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Thinking Strategically About Sustainability for Healthcare

by Caitlin Moling on September 16, 2022

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The US health system is known for being one of the most capable and technologically advanced in the world. Unfortunately, despite our country’s continual drive for medical breakthroughs, there is one part of the healthcare industry that receives too little attention: its environmental toll.

The average hospital, for example, generates more than 5 million tons of waste each year. Meanwhile, economy-wide modeling shows pollution rates trending upward, with US healthcare greenhouse gas emissions rising six percent from 2010 to 2018, reaching 1,692 kg per capita in 2018—the highest rate among industrialized nations. As top consumers of the national energy supply, healthcare providers have both financial and environmental incentives to adopt sustainability measures.

For many hospitals looking to understand and better utilize resources, one of the first actions they often take is to hire a sustainability leader and organizer. The American Hospital Association recently reported that “Chief Sustainability Officer” is a quickly growing role in the healthcare setting, and many health systems are adding roles dedicated to environmental stewardship.

As organizations become more mature in their sustainability practices, these initiatives and principles can grow into a comprehensive corporate social responsibility (CSR) strategy. The well-known Cleveland Clinic, for example, has a multi-faceted CSR strategy that includes sustainable food sourcing, “green” building standards, aggressive landfill waste reduction and achieving carbon neutrality by 2027.

What Does Sustainability Mean?

Harvard Business Review provides a broad definition of sustainability as, “conducting business without creating negative impact to the environment, community, or society as a whole.”

Although sustainability initiatives might look different for each organization, one common goal is generally consistent: to maintain profitability while paying close attention to a larger purpose. There are plenty of reasons to believe that these concepts do not have to be mutually exclusive.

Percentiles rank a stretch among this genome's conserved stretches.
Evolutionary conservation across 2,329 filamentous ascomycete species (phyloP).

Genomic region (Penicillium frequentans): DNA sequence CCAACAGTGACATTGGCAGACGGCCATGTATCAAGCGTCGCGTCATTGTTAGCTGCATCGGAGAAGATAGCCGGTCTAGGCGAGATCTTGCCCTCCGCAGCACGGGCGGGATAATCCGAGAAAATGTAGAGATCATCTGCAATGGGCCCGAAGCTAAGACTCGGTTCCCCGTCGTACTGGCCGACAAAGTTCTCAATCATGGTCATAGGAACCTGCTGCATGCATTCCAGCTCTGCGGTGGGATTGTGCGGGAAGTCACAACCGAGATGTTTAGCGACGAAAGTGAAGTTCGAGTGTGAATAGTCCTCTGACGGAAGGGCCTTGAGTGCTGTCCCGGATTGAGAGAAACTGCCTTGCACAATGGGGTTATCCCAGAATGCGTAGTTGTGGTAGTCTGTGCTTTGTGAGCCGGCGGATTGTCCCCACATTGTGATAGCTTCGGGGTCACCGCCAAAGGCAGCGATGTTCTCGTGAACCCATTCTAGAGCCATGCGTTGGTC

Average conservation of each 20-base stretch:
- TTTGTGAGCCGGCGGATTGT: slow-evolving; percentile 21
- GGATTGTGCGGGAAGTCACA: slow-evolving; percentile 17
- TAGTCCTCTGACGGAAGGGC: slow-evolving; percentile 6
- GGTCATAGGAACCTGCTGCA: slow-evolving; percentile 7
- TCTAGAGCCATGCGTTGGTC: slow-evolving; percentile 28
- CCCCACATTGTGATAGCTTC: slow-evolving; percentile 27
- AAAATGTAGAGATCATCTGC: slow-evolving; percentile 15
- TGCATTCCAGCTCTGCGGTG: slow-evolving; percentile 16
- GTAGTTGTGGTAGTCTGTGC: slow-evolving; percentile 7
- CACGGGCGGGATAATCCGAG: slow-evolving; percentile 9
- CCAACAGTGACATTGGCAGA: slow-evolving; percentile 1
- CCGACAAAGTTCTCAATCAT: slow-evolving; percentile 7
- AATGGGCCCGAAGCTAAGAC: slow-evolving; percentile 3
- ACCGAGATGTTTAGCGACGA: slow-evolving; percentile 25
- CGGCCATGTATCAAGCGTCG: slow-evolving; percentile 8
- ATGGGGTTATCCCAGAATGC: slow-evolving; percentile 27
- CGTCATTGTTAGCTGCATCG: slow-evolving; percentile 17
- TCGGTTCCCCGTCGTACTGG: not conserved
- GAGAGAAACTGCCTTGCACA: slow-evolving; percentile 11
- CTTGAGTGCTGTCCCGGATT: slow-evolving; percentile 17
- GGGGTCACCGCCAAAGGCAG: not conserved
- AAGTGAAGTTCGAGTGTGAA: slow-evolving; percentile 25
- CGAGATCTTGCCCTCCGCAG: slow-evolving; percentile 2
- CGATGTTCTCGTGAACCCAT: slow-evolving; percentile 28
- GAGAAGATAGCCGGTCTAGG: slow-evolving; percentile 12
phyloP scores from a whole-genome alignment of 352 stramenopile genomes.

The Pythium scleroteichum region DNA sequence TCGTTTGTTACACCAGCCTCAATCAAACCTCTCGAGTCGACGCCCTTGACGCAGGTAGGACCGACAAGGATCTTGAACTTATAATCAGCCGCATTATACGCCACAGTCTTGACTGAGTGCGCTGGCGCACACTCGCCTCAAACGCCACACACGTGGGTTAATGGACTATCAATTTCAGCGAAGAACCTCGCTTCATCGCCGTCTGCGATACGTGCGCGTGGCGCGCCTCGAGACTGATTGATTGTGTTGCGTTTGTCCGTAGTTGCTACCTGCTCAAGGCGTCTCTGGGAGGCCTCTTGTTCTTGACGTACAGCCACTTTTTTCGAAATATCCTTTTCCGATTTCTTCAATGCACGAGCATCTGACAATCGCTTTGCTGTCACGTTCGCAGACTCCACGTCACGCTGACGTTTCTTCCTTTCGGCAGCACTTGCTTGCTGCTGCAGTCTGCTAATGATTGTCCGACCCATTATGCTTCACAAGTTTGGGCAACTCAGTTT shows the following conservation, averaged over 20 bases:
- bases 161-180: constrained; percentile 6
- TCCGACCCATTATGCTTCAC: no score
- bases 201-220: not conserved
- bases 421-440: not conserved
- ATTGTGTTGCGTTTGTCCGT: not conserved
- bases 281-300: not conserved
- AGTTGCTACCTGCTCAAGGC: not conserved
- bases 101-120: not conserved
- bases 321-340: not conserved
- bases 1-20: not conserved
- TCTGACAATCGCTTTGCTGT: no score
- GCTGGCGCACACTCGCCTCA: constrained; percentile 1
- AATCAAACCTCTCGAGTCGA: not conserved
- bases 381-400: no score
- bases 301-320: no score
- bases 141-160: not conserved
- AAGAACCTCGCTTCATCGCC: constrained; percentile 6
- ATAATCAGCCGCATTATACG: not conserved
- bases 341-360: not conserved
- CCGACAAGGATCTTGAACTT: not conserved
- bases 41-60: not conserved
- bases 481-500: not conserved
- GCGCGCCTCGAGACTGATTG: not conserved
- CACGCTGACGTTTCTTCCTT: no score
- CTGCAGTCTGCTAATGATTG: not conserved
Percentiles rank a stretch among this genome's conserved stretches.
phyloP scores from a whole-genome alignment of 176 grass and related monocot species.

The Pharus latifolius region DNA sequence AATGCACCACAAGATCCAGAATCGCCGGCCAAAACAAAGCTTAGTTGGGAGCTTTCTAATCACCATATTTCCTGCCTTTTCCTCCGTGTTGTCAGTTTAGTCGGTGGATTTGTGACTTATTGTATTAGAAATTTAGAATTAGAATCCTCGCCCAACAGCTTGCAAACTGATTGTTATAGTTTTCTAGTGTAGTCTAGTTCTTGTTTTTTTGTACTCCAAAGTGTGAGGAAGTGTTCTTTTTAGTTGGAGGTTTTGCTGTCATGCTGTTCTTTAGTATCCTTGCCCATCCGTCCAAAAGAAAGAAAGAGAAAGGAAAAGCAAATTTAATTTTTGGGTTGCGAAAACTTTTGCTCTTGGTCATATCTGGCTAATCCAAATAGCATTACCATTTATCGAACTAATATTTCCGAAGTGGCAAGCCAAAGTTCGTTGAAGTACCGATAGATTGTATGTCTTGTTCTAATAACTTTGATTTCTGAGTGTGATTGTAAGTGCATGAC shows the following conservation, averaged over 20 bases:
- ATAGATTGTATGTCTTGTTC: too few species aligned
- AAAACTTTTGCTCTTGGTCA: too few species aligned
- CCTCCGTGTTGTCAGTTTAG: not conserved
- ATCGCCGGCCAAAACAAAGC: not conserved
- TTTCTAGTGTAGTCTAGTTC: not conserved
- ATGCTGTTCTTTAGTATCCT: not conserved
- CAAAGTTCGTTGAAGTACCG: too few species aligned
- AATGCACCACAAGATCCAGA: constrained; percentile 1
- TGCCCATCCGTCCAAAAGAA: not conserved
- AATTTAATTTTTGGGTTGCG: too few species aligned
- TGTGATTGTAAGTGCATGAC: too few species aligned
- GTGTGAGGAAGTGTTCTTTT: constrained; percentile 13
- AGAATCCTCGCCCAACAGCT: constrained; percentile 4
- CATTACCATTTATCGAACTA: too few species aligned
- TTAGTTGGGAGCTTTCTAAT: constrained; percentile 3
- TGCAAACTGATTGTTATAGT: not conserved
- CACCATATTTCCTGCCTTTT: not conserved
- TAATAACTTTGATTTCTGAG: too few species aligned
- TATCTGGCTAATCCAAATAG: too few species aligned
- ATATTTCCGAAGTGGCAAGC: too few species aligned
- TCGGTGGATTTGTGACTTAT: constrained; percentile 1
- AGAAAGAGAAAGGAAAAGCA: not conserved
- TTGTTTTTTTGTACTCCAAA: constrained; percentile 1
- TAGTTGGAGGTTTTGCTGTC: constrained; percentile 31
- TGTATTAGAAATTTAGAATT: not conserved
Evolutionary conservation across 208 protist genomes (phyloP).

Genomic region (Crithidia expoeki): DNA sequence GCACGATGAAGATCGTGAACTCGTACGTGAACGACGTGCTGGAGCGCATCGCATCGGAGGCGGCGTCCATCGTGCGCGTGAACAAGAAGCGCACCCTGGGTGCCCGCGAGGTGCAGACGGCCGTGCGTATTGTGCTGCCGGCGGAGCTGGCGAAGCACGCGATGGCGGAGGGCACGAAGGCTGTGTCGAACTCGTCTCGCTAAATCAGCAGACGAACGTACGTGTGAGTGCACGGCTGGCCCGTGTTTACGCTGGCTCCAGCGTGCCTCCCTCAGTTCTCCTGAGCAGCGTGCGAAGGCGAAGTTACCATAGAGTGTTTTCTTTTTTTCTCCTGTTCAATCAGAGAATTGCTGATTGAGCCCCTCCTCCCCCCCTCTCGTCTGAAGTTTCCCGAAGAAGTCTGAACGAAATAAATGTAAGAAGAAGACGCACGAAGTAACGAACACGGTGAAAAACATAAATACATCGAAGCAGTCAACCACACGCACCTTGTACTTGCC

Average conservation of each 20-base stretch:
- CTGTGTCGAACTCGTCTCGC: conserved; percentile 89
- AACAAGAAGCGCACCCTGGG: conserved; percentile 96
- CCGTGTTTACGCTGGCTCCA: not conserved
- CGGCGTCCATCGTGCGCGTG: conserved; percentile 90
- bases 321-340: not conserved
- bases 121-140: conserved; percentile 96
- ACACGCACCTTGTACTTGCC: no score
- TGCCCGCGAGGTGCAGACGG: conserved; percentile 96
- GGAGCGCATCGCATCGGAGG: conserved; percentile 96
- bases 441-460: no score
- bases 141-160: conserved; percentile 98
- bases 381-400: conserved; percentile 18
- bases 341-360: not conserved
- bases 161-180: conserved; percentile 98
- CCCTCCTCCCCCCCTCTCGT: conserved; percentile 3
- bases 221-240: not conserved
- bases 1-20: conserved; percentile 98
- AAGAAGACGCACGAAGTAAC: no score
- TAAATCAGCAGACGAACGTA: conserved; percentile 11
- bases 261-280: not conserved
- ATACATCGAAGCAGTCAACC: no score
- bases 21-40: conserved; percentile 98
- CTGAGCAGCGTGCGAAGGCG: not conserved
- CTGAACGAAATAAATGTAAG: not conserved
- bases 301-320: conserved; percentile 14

Sustainability for healthcare is typically focused on three key factors:

  1. Environmental Impact Making the commitment to move toward zero emissions, reducing carbon footprint and greenhouse gas emissions.
  2. Economic Impact – Consciously focusing on zero waste through repurposing, recycling and/or reusing materials or products.
  3. Social Impact – Reaching a state of zero inequality in all interactions (patients, employees, customers and the communities we live in)


Ways to Implement Sustainability Practices in Healthcare

The path forward places increased focus on the unintentional impacts on sustainability caused by healthcare delivery itself. Healthcare providers find themselves in a position where they must strive to overcome and improve their own sustainability footprint.

Sustainable Healthcare Symbolism
We are just beginning to understand what socially conscious organizations look like. Forward-thinking hospitals and health systems realize they can extend their mission for healing the community to take in to account positive contributions to the planet itself. The recent pandemic helped everyone appreciate the lengths healthcare organizations must go to carry out their important missions. Community health can mean so much more than just 1:1 patient interactions.

So what are some of the ways healthcare organizations can build sustainability into their already full plate of strategies?

Go local: According to Mike Reid, vice president of Amerinet Choice Energy Solutions in St. Louis, “Hospital cafeterias serve a lot of food every day. The source of that food can have a dramatic effect on the hospital's environmental impact.”

Local food production will reduce the amount gasoline used to ship and refrigerate food coming from distant locations, while hospitals can also work with a local composting company to get rid of food waste that local farms will later use as fertilizer.

Form a green team: Health systems looking to improve sustainability should form a green team of passionate representatives from across the organization. Instead of relying on a top-down green leadership approach, an embedded team of sustainability-minded volunteers will be able to lead strategic efforts on a broader and more consistent basis.